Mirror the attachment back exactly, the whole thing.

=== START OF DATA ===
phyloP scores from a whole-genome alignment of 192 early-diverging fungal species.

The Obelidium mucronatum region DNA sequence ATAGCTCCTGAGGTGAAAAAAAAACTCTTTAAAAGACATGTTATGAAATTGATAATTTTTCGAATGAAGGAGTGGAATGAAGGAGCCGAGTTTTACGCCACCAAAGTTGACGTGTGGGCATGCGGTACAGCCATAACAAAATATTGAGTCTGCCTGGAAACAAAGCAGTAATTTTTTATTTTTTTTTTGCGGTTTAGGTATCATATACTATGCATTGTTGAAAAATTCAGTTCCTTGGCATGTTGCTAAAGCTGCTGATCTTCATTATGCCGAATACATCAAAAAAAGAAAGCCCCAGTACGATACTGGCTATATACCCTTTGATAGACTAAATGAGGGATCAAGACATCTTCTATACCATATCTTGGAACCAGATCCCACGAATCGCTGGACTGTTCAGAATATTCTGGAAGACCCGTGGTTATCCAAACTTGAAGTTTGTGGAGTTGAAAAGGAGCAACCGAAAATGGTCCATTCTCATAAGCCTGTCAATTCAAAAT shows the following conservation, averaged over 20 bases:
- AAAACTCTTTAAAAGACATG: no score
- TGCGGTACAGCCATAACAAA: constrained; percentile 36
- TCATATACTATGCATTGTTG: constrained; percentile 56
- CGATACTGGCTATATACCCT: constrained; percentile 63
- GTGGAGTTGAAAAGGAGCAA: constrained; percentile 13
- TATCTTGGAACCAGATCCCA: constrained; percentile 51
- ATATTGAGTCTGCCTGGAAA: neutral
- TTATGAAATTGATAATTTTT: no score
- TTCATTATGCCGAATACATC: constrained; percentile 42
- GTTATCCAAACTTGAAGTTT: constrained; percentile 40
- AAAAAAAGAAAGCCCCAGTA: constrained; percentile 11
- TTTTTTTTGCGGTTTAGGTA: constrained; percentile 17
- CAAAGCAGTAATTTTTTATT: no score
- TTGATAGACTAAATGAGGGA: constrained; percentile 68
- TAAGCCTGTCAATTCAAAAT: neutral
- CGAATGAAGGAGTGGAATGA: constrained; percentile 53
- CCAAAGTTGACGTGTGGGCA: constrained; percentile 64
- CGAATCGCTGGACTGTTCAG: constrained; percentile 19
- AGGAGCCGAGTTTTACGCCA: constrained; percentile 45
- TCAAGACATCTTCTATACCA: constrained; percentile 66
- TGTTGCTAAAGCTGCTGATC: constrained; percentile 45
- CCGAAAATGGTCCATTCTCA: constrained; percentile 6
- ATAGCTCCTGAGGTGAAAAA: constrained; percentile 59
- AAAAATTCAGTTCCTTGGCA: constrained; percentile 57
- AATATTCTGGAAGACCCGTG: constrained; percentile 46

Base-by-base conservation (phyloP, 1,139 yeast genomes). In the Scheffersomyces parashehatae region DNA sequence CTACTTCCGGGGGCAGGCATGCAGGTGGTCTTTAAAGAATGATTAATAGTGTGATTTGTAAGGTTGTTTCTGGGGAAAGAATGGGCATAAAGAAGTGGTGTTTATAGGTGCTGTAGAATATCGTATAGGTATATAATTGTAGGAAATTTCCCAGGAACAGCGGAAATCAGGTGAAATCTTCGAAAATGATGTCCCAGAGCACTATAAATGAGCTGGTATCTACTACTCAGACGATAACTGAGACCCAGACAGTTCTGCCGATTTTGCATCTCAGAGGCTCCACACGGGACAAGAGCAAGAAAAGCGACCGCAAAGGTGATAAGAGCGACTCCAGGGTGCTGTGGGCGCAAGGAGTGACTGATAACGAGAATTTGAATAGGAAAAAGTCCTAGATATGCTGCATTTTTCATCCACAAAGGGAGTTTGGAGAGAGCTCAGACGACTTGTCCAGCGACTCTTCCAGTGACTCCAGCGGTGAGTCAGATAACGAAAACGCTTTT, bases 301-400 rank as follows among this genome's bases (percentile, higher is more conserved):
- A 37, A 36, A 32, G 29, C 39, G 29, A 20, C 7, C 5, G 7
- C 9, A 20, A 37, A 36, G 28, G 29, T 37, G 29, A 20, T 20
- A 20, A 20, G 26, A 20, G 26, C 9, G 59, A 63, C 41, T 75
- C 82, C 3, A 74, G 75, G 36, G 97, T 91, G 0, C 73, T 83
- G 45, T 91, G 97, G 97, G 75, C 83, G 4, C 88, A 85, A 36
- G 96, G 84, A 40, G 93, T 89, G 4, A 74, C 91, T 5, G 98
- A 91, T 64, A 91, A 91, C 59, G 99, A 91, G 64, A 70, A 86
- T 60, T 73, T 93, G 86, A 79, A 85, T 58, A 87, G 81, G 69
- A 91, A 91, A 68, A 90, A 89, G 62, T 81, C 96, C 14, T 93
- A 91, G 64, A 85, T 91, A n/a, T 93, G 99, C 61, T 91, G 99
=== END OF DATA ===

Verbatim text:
phyloP scores from a whole-genome alignment of 192 early-diverging fungal species.

The Obelidium mucronatum region DNA sequence ATAGCTCCTGAGGTGAAAAAAAAACTCTTTAAAAGACATGTTATGAAATTGATAATTTTTCGAATGAAGGAGTGGAATGAAGGAGCCGAGTTTTACGCCACCAAAGTTGACGTGTGGGCATGCGGTACAGCCATAACAAAATATTGAGTCTGCCTGGAAACAAAGCAGTAATTTTTTATTTTTTTTTTGCGGTTTAGGTATCATATACTATGCATTGTTGAAAAATTCAGTTCCTTGGCATGTTGCTAAAGCTGCTGATCTTCATTATGCCGAATACATCAAAAAAAGAAAGCCCCAGTACGATACTGGCTATATACCCTTTGATAGACTAAATGAGGGATCAAGACATCTTCTATACCATATCTTGGAACCAGATCCCACGAATCGCTGGACTGTTCAGAATATTCTGGAAGACCCGTGGTTATCCAAACTTGAAGTTTGTGGAGTTGAAAAGGAGCAACCGAAAATGGTCCATTCTCATAAGCCTGTCAATTCAAAAT shows the following conservation, averaged over 20 bases:
- AAAACTCTTTAAAAGACATG: no score
- TGCGGTACAGCCATAACAAA: constrained; percentile 36
- TCATATACTATGCATTGTTG: constrained; percentile 56
- CGATACTGGCTATATACCCT: constrained; percentile 63
- GTGGAGTTGAAAAGGAGCAA: constrained; percentile 13
- TATCTTGGAACCAGATCCCA: constrained; percentile 51
- ATATTGAGTCTGCCTGGAAA: neutral
- TTATGAAATTGATAATTTTT: no score
- TTCATTATGCCGAATACATC: constrained; percentile 42
- GTTATCCAAACTTGAAGTTT: constrained; percentile 40
- AAAAAAAGAAAGCCCCAGTA: constrained; percentile 11
- TTTTTTTTGCGGTTTAGGTA: constrained; percentile 17
- CAAAGCAGTAATTTTTTATT: no score
- TTGATAGACTAAATGAGGGA: constrained; percentile 68
- TAAGCCTGTCAATTCAAAAT: neutral
- CGAATGAAGGAGTGGAATGA: constrained; percentile 53
- CCAAAGTTGACGTGTGGGCA: constrained; percentile 64
- CGAATCGCTGGACTGTTCAG: constrained; percentile 19
- AGGAGCCGAGTTTTACGCCA: constrained; percentile 45
- TCAAGACATCTTCTATACCA: constrained; percentile 66
- TGTTGCTAAAGCTGCTGATC: constrained; percentile 45
- CCGAAAATGGTCCATTCTCA: constrained; percentile 6
- ATAGCTCCTGAGGTGAAAAA: constrained; percentile 59
- AAAAATTCAGTTCCTTGGCA: constrained; percentile 57
- AATATTCTGGAAGACCCGTG: constrained; percentile 46

Base-by-base conservation (phyloP, 1,139 yeast genomes). In the Scheffersomyces parashehatae region DNA sequence CTACTTCCGGGGGCAGGCATGCAGGTGGTCTTTAAAGAATGATTAATAGTGTGATTTGTAAGGTTGTTTCTGGGGAAAGAATGGGCATAAAGAAGTGGTGTTTATAGGTGCTGTAGAATATCGTATAGGTATATAATTGTAGGAAATTTCCCAGGAACAGCGGAAATCAGGTGAAATCTTCGAAAATGATGTCCCAGAGCACTATAAATGAGCTGGTATCTACTACTCAGACGATAACTGAGACCCAGACAGTTCTGCCGATTTTGCATCTCAGAGGCTCCACACGGGACAAGAGCAAGAAAAGCGACCGCAAAGGTGATAAGAGCGACTCCAGGGTGCTGTGGGCGCAAGGAGTGACTGATAACGAGAATTTGAATAGGAAAAAGTCCTAGATATGCTGCATTTTTCATCCACAAAGGGAGTTTGGAGAGAGCTCAGACGACTTGTCCAGCGACTCTTCCAGTGACTCCAGCGGTGAGTCAGATAACGAAAACGCTTTT, bases 301-400 rank as follows among this genome's bases (percentile, higher is more conserved):
- A 37, A 36, A 32, G 29, C 39, G 29, A 20, C 7, C 5, G 7
- C 9, A 20, A 37, A 36, G 28, G 29, T 37, G 29, A 20, T 20
- A 20, A 20, G 26, A 20, G 26, C 9, G 59, A 63, C 41, T 75
- C 82, C 3, A 74, G 75, G 36, G 97, T 91, G 0, C 73, T 83
- G 45, T 91, G 97, G 97, G 75, C 83, G 4, C 88, A 85, A 36
- G 96, G 84, A 40, G 93, T 89, G 4, A 74, C 91, T 5, G 98
- A 91, T 64, A 91, A 91, C 59, G 99, A 91, G 64, A 70, A 86
- T 60, T 73, T 93, G 86, A 79, A 85, T 58, A 87, G 81, G 69
- A 91, A 91, A 68, A 90, A 89, G 62, T 81, C 96, C 14, T 93
- A 91, G 64, A 85, T 91, A n/a, T 93, G 99, C 61, T 91, G 99